“Where you goin’?” I asked, and she grimaced.
“All the way across the country,” she said. “A little town named Hiddenite.”
“Hiddenite? North Carolina?” I was shocked. That was barely twenty miles from where I’d grown up, where my people were. Shit. She was a neighbor.
“Yes,” she said soberly, looking at me.
“I grew up in Hickory,” I explained, and she nodded.
“Yeah, I got an uncle lives there,” she said. I nodded. Small world.
“Gonna take five days to get there,” I said, and she nodded again.
“How’d you come to be out here?” I asked.
“I spent the summer with my aunt and uncle,” she explained. “My ma died last winter, and my pa sent me out here. He’s a trucker and he was supposed to come get me but they changed his route so he had to send me money for the bus.”
“I see,” I said. Interesting. This girl was gonna be on my bus for the next five days. I hoped, now that we were acquainted, that she’d sit with me. That would help pass the time, having a pretty girl with me, even if she was just a kid. Maybe this won’t be that bad, I thought.
She wolfed her burger down, and an order of fries. She ate enough ketchup to float a battleship. I think she was hungry.
“How long you been at the station?” I asked.
“Two days,” she said. “My uncle had to bring me up Tuesday, then go back to work.”
Shit. That was a long time, for a little kid.
“You eat anything since then?” I asked, half joking. I mean, damn, the way she’d eaten that burger, not to mention her stomach growling.
“No ... I don’t got no money...” she said, shyly.
“Shit,” I said. “You mean, they put you on a five day bus ride, without any money? What was you gonna do, eat from trash cans?”
“Well, I thought I’d have some, but the ticket was more than my pa thought, I guess ... it used up almost all of it...”
“Well, shit,” I said. “Stick with me, I’ll buy you lunch and dinner. A kid shouldn’t have to go hungry.”
“You don’t have to...” she started, but I interrupted her.
“Yes, I do, you can’t go hungry,” I had over two hundred bucks and it wasn’t that big a deal. I couldn’t stand the idea of a pretty girl like her starving or eating from trash cans. Or having to beg for her dinner.
“Thank you ... Robert...” she said, looking embarrassed.
“Don’t think nothin’ of it,” I said. “Forget it, let’s just get on with the trip.”
I put a quarter on the table and we dragged all our crap back to the station. She sat next to me, then, right next to me, and that pleased me greatly. I realized that now it was virtually certain that she’d sit next to me on the bus. How cool, I thought.
Finally, just a few minutes before the bus was supposed to leave they called for us to board. We took our stuff out and let them throw it in the belly of the bus and got onboard. I chose a row a not quite in the middle, although the bus didn’t have a bathroom. I knew better than to sit over the wheels.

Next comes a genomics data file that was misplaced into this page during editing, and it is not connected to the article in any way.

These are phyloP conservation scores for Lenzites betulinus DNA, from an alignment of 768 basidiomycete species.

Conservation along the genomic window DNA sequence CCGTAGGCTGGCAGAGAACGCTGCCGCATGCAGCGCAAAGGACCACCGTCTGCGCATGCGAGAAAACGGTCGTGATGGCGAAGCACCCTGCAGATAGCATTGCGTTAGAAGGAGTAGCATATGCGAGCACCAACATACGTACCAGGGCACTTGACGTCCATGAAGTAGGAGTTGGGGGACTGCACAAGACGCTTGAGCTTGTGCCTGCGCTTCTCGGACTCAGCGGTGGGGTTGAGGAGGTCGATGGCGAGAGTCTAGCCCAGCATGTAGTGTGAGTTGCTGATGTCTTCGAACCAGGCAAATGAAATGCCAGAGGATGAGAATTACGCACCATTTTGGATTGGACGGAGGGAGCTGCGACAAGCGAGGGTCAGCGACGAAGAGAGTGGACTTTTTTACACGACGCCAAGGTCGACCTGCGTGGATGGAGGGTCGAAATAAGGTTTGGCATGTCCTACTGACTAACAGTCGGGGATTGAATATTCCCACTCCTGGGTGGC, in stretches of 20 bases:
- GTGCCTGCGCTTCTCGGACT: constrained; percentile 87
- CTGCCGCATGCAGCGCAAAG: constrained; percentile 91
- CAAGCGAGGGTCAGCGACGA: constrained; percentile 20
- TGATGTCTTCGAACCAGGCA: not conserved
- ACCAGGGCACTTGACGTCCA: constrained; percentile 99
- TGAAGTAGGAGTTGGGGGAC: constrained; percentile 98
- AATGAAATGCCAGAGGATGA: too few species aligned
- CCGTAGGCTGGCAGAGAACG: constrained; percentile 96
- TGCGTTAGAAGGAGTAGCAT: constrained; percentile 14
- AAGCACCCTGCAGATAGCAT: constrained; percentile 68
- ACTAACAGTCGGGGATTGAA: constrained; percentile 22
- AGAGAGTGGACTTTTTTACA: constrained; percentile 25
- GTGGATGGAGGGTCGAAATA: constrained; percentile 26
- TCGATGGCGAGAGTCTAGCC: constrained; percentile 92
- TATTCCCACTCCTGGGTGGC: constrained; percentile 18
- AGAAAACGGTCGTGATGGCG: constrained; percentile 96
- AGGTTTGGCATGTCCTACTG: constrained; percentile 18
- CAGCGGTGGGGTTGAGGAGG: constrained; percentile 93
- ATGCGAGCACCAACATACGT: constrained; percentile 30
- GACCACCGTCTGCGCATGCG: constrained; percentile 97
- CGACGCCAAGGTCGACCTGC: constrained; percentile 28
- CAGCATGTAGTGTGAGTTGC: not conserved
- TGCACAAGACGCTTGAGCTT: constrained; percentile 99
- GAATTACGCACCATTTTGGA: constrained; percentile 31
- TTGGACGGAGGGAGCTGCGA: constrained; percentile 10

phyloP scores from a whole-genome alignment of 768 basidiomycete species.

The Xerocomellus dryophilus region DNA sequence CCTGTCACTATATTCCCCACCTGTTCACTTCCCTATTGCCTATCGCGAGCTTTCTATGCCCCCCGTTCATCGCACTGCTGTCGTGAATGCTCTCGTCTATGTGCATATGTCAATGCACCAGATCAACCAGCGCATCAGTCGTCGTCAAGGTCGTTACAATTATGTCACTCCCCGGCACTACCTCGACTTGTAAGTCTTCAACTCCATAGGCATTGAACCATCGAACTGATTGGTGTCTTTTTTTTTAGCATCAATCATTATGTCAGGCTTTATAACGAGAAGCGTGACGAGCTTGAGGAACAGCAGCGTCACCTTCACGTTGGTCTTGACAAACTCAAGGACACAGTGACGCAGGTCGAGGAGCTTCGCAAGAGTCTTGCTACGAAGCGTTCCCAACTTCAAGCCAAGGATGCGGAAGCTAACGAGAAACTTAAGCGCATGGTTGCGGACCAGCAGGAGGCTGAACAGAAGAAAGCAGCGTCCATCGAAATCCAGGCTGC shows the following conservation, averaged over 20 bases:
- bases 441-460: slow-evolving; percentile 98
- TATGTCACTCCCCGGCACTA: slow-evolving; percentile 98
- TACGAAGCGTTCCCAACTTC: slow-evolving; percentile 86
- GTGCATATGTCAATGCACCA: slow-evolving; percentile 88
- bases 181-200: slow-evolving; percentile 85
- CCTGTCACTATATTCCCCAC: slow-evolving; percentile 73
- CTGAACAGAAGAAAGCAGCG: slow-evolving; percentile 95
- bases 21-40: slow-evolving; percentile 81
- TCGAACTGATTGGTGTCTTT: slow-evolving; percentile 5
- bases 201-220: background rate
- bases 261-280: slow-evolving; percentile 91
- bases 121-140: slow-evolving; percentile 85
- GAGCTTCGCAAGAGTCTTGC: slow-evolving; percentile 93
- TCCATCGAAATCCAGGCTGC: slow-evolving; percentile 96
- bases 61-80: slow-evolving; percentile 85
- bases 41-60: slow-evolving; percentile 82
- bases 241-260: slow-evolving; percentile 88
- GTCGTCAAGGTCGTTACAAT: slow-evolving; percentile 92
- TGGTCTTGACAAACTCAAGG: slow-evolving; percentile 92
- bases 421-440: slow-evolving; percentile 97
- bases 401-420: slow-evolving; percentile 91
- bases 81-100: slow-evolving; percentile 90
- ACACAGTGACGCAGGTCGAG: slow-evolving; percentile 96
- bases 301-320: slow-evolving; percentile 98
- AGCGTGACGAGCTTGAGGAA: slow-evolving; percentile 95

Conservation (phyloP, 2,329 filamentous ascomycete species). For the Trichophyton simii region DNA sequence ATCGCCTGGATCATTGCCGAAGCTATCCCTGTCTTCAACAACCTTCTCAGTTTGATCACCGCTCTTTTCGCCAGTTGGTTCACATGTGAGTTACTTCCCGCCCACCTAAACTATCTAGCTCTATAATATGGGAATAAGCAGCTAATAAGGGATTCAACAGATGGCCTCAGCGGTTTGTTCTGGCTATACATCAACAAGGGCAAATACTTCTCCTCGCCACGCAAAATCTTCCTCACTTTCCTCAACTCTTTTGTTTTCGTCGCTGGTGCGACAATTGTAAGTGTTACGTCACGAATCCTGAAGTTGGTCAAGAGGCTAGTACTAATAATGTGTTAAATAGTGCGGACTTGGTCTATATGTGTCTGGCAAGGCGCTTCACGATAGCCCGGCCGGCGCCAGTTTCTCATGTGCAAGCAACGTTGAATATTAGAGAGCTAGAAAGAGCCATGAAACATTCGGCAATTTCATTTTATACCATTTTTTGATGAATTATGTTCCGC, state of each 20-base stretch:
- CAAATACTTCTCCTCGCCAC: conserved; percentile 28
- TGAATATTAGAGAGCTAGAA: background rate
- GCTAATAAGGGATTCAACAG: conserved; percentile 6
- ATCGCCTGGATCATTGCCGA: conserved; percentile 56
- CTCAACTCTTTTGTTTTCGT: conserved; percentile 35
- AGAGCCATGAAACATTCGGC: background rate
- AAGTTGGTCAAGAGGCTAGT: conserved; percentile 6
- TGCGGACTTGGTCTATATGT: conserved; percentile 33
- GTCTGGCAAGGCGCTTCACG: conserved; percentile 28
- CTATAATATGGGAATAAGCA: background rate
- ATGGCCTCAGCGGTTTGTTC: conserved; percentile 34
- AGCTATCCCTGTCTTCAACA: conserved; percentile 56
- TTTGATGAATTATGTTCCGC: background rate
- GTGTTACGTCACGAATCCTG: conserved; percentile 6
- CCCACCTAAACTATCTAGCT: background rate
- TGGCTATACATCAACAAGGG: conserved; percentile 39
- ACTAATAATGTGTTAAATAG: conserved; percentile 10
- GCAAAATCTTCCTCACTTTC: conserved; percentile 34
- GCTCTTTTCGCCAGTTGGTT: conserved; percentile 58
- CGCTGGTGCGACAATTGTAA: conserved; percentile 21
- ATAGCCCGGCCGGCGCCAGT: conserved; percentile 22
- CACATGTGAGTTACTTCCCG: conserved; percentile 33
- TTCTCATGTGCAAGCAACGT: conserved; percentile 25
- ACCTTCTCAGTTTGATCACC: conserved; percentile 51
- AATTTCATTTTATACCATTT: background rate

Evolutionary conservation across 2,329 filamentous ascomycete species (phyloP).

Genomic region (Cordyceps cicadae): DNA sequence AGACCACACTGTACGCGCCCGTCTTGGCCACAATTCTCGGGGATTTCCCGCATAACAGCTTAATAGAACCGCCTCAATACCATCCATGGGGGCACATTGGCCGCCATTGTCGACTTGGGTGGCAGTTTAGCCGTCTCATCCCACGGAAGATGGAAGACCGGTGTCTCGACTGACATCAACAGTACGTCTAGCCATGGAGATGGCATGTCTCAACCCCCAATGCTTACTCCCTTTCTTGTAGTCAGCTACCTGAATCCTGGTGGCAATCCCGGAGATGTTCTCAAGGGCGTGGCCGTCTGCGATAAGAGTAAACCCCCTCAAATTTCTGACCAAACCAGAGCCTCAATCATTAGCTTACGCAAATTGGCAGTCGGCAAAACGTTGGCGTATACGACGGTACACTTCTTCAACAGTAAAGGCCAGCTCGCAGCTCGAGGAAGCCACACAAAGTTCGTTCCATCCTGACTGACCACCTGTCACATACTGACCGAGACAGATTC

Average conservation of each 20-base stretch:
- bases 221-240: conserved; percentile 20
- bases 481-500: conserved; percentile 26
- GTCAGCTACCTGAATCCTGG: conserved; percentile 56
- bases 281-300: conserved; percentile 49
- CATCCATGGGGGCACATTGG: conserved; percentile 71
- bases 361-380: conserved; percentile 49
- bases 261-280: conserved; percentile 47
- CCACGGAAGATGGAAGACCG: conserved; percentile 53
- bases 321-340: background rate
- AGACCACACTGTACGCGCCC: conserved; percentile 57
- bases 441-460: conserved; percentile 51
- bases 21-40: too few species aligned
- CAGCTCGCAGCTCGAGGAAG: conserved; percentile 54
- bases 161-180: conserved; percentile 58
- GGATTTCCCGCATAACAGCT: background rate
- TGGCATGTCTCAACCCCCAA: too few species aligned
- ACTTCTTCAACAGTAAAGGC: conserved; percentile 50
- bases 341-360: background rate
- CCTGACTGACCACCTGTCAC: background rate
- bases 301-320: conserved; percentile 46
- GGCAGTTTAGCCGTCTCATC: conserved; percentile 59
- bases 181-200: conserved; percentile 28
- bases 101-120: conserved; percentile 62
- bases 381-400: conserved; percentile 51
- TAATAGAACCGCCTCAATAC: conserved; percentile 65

I went past the seat and let her sit by the window. We sat and waited and finally the driver got onboard. Most everybody was on by then and he pulled out, into traffic.
I was right. We were gonna stop at every goddam little town we came to. We barely got out of the city before we stopped and two more people got onboard. Shit, I thought. This was gonna take forever. I laughed. Five days, that were gonna seem like forever. I looked at the girl next to me. Maybe it wouldn’t be that bad.
Willow was glued to the window until we made it out of town. She finally turned to me and spoke.
“What’d you do, out here...” she asked. I spent a few minutes giving her the Reader’s Digest condensed version of my life, my time in the Air Force out here in California. She nodded, seeming to be interested in my dull life.
“What you gonna do now, when you get home?” she asked.
“I dunno,” I said, “I guess just look for a job and live at home for a while, if they’ll let me.”
“Think they will?” she asked.
“Yeah ... my mom will be okay with it ... my dad will, if I get a job and act like I’m trying to make it on my own...”
“Good,” she said. She sighed, and sat back. “My dad don’t act like he likes me any more. I think he couldn’t wait for me to get out here and out of his hair.”
“I’m sorry...” I said, not really knowing what to say.
“S’okay,” she said. “I’m thinkin’ ‘bout asking one of my aunts if I can live with her. She understands me she likes me.”
“I hope it works out for you,” I said, and I really did. She seemed like a good kid. I was sorry she’d lost her mother.
.... There is more of this story ...